Jonathan Holloway is the new president of Rutgers University. Insofar as one can tell from the quotes in Amanda Hoover’s NJ.com profile of Holloway — “Rutgers is named for a slave owner, but school’s first Black president says the name will stay” — his views resemble those of a conventional academic bureaucrat except in one respect. Holloway asserts that the university’s name isn’t up for changing even though it honors a man who owned slaves (more here).
Perhaps it is Holloway’s previous deanship at Yale that reconciled him to the depredations of leadership at a university saddled with a disreputable namesake, but Holloway is somewhat adamant about sticking with it. “The reason we’re not going to change the name is that names have value that exceed someone’s existence,” Holloway said. “If I were to walk around feeling bludgeoned by every name I see, I couldn’t get out of bed.”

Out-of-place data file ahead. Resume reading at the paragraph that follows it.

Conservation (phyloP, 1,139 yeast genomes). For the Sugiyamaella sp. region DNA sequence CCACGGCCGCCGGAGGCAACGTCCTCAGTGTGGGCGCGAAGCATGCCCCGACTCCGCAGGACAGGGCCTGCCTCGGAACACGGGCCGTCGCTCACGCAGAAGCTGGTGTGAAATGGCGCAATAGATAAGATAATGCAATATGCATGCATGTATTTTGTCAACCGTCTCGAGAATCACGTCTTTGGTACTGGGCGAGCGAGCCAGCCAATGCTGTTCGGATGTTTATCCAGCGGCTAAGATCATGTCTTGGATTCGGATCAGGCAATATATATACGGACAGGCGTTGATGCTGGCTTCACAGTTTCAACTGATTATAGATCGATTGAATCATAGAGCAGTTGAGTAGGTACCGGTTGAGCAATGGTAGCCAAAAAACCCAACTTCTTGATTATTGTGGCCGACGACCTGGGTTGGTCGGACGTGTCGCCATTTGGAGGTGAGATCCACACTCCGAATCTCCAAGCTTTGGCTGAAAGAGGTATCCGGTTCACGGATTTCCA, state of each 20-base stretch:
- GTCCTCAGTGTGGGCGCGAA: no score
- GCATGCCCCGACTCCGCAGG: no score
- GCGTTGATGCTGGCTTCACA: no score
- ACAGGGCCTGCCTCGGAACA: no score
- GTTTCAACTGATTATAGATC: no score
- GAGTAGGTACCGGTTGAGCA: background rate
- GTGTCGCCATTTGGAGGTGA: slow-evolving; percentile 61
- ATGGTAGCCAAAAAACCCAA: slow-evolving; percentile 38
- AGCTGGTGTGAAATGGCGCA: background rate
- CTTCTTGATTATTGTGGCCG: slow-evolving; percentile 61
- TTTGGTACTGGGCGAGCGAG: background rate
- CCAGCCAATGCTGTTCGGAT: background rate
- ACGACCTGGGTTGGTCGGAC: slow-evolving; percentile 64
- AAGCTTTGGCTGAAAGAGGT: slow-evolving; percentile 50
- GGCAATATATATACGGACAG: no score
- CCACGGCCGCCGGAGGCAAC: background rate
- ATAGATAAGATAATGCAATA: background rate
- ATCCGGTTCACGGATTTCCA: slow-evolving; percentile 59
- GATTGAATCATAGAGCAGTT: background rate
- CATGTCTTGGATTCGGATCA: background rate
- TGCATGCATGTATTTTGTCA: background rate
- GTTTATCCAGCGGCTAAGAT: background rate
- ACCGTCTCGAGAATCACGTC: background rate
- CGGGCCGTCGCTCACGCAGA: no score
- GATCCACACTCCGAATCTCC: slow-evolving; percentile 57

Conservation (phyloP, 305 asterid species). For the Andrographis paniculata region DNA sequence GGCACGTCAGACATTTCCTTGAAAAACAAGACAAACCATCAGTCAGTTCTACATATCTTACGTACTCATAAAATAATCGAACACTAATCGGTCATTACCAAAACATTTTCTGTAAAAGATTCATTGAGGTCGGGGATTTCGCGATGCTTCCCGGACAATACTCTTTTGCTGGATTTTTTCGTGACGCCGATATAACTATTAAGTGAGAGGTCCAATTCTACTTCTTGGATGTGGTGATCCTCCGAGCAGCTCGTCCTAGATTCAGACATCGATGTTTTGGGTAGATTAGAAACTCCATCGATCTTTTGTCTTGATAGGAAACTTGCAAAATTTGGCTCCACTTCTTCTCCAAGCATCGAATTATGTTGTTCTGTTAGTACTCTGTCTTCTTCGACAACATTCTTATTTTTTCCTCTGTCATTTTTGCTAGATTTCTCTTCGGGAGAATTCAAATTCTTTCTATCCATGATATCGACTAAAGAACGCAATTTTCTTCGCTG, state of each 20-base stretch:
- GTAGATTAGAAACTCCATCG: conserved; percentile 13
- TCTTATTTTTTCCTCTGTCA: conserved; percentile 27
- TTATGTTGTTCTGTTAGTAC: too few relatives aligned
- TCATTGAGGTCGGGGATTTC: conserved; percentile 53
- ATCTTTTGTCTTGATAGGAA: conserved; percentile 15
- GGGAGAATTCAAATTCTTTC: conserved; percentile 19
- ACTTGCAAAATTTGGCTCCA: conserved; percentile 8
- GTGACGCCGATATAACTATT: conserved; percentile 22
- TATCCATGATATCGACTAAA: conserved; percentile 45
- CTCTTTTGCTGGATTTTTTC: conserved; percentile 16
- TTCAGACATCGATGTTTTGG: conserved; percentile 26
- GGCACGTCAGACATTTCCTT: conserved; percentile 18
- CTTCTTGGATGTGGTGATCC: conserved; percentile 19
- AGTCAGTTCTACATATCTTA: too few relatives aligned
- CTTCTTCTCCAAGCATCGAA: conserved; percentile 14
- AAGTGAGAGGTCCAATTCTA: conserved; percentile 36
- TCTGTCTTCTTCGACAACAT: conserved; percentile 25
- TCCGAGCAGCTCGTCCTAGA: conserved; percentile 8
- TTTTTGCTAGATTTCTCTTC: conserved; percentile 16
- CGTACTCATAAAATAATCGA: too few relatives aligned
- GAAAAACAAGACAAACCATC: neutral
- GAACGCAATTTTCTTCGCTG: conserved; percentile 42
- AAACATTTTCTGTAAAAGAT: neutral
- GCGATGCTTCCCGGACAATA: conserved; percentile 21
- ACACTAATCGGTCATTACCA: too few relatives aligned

He adds this: “My existence, my humanity, my complexity, cannot be reduced by the fact that Rutgers was a slave owner, that he could not imagine me. That’s his problem.”
Reading the profile of Holloway, I was reminded of the concluding couplet in Robert Frost’s elusive poem: “No one can know how glad I am to find/On any sheet the least display of mind.”